Raven argues that, even if the assignments are valid, it is entitled to rescind them because of the existence of a mutual mistake as to price. A mutual mistake exists when both parties to the transaction entertain a belief that a present material fact exists when that present material fact does not in fact exist. Valero Energy Corp. v. Teco Pipeline Co., 2 S.W.3d 576, 588–89 (Tex.App.-Houston [14th Dist.] 1999, no pet.). The burden to show the existence of a mutual mistake is on the party claiming mutual mistake. Barker v. Roelke, 105 S.W.3d 75, 84 (Tex.App.-Eastland 2003, pet. denied). The burden was on Raven to raise a fact issue showing that it and Legacy were acting under the same misunderstanding of the same material fact. Johnson v. Conner, 260 S.W.3d 575, 581 (Tex.App.-Tyler 2008, no pet.). The issue is not determined from the subjective statements regarding the parties' intent but, rather, by the objective circumstances surrounding the execution of the agreement. Myrad Props., Inc. v. LaSalle Bank Nat'l Ass'n, 300 S.W.3d 746, 751 (Tex.2009). We must consider the language of the agreement. See, e.g., Sun Oil Co. v. Bennett, 125 Tex. 540, 84 S.W.2d 447, 452 (Tex.1935).
Here, the assignments contained clear language incorporating the terms of the July 11 agreement. A party is presumed to know the contents of documents that it signs, including those specifically incorporated by reference. In re Int'l Profit Assocs., Inc., 286 S.W.3d 921, 923 (Tex.2009). Because the terms of the July 11 agreement had become, by specific incorporation, terms of the new and valid assignments, Raven was presumed to know what those terms were. Id. Again, it is the objective and not the subjective that controls the answer as to whether there was a mutual mistake. Moreover, Raven presented no summary judgment evidence that would raise a fact issue that Legacy was operating under any mistake as to the assignments, much less one that was shared mutually with Raven.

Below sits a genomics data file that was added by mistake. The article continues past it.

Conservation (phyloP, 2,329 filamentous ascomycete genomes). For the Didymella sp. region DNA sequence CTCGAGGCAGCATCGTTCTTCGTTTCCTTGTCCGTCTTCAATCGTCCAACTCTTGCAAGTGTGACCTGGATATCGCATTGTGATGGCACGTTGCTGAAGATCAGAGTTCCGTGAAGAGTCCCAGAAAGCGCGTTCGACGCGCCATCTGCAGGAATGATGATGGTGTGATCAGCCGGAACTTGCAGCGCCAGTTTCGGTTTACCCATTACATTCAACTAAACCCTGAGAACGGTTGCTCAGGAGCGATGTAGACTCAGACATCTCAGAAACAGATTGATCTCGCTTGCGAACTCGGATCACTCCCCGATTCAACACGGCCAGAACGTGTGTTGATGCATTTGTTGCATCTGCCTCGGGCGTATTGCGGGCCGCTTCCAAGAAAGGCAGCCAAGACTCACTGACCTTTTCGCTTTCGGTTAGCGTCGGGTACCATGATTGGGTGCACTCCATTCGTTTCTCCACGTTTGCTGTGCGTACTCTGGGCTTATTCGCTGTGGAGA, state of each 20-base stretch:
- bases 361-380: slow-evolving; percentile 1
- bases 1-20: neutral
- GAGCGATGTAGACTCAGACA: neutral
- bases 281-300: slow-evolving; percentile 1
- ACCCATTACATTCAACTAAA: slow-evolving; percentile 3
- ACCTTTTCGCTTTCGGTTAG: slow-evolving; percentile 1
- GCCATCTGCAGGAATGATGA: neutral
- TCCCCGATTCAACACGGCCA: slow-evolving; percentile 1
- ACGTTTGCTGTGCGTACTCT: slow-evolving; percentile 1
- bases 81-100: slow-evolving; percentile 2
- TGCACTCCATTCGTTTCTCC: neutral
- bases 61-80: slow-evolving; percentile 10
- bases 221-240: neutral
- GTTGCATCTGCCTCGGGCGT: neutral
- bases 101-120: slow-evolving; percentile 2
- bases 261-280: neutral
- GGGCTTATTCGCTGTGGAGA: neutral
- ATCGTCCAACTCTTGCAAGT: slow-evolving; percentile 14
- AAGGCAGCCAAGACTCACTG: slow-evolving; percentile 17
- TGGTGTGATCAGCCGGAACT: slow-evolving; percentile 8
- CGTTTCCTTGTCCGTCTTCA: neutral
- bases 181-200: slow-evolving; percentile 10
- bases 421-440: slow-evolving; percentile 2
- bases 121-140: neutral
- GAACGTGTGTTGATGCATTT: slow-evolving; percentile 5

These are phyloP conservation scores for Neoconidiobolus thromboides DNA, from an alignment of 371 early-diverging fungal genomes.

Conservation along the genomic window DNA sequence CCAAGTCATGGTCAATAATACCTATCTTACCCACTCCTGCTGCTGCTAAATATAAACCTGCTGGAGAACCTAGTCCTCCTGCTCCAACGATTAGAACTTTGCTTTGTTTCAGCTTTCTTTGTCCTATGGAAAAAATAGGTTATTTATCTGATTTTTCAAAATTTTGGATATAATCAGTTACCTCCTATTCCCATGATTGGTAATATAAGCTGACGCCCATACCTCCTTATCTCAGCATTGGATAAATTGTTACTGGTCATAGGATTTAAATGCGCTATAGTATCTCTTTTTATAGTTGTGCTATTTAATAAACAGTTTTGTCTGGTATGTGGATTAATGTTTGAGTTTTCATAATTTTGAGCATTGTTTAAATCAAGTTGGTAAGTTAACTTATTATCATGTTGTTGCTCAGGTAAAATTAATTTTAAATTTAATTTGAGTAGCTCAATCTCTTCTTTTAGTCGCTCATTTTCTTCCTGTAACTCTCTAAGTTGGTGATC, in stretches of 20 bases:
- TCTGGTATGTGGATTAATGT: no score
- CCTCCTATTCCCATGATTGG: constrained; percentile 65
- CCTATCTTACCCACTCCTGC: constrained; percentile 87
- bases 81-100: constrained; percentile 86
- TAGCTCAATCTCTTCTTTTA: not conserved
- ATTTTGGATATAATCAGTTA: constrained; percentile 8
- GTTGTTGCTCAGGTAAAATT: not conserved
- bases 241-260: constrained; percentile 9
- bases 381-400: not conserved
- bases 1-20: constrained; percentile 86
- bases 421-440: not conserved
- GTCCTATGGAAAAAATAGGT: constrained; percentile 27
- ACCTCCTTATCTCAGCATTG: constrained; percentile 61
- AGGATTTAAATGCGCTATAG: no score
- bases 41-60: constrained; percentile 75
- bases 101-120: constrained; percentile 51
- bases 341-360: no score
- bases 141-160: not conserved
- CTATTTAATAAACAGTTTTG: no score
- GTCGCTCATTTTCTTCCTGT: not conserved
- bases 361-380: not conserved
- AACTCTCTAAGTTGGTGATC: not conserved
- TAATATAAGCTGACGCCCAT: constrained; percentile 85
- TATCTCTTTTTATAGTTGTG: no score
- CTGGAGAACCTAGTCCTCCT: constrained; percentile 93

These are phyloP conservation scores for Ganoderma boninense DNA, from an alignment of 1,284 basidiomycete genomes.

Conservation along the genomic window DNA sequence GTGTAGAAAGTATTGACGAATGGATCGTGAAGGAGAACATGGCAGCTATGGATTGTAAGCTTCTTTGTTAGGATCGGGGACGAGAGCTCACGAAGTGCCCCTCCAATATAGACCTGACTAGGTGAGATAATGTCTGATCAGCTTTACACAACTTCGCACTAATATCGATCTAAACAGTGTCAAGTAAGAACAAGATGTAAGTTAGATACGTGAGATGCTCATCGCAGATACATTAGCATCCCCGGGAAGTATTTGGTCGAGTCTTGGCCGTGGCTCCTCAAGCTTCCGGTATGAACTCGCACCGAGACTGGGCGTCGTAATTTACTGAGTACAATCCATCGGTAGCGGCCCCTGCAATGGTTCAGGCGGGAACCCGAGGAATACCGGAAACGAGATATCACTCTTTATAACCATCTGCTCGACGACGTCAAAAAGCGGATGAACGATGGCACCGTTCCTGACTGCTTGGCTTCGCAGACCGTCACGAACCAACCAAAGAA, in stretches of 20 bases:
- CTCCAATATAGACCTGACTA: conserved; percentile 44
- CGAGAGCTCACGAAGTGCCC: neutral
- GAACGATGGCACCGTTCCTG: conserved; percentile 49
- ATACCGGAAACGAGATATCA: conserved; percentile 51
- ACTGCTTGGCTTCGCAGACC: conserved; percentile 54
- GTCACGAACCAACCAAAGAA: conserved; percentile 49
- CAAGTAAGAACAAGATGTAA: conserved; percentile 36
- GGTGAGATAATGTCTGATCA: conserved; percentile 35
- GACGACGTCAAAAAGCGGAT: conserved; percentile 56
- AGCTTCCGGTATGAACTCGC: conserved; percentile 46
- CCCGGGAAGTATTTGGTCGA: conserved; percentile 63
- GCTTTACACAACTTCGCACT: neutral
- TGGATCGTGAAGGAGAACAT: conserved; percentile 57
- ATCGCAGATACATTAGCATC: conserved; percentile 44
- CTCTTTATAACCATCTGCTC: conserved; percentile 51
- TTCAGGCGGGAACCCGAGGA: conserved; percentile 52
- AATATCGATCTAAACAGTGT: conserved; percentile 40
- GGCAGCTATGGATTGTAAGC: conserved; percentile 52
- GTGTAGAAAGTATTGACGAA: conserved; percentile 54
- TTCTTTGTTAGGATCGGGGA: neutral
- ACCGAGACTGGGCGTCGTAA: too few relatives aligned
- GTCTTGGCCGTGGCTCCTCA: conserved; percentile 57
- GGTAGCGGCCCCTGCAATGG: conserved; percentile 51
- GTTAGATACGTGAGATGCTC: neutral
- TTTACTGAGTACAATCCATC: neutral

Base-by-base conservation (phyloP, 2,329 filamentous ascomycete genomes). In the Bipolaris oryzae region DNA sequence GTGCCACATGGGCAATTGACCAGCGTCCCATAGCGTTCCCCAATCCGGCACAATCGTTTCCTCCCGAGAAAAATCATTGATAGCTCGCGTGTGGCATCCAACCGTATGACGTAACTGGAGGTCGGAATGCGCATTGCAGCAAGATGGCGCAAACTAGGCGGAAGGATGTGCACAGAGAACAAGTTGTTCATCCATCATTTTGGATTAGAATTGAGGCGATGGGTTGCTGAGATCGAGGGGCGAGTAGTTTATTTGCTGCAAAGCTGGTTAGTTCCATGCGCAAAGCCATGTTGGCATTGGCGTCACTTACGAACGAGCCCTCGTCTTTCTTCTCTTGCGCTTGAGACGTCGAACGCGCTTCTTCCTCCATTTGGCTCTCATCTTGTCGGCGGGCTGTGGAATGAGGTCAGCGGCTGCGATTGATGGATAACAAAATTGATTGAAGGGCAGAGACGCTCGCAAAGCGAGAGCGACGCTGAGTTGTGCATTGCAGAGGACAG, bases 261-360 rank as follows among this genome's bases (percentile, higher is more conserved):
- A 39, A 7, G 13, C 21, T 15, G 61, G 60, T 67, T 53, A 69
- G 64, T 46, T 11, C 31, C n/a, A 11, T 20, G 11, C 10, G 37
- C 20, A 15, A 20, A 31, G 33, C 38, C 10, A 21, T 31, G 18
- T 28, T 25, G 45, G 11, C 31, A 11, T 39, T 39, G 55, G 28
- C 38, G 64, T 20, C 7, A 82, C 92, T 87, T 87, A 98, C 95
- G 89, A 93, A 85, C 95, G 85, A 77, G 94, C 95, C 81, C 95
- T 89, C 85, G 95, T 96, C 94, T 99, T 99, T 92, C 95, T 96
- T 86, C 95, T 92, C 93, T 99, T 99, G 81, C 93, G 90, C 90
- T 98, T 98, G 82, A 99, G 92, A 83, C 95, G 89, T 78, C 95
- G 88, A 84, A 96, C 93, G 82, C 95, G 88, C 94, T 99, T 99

We hold that, as a matter of law, the assignments constituted valid, enforceable agreements and that they are binding upon Raven and Legacy. Because the summary judgment evidence did not raise an issue regarding mutual mistake, the trial court did not err when it denied Raven's claim to rescission. As stated above, because we have held that the assignments constitute valid, enforceable agreements, we need not address the issues on appeal relating to ratification and adoption.
Because Legacy asked the trial court to enter a take-nothing judgment on all of Raven's claims, we will address Raven's claim for unjust enrichment. Unjust enrichment claims are based in quasi-contract. Fortune Prod. Co. v. Conoco, Inc., 52 S.W.3d 671, 683 (Tex.2000). Generally, with certain exceptions not applicable here, there can be no recovery for unjust enrichment when an express contract covers the subject matter of the dispute. Id. We have held that there is an express agreement that governs the parties and the issues in this case. Therefore, the trial court did not err when it granted Legacy's motion for summary judgment in this regard.
We overrule all of Raven's issues on appeal.
We affirm the judgment of the trial court.
JIM R. WRIGHT, Chief Justice.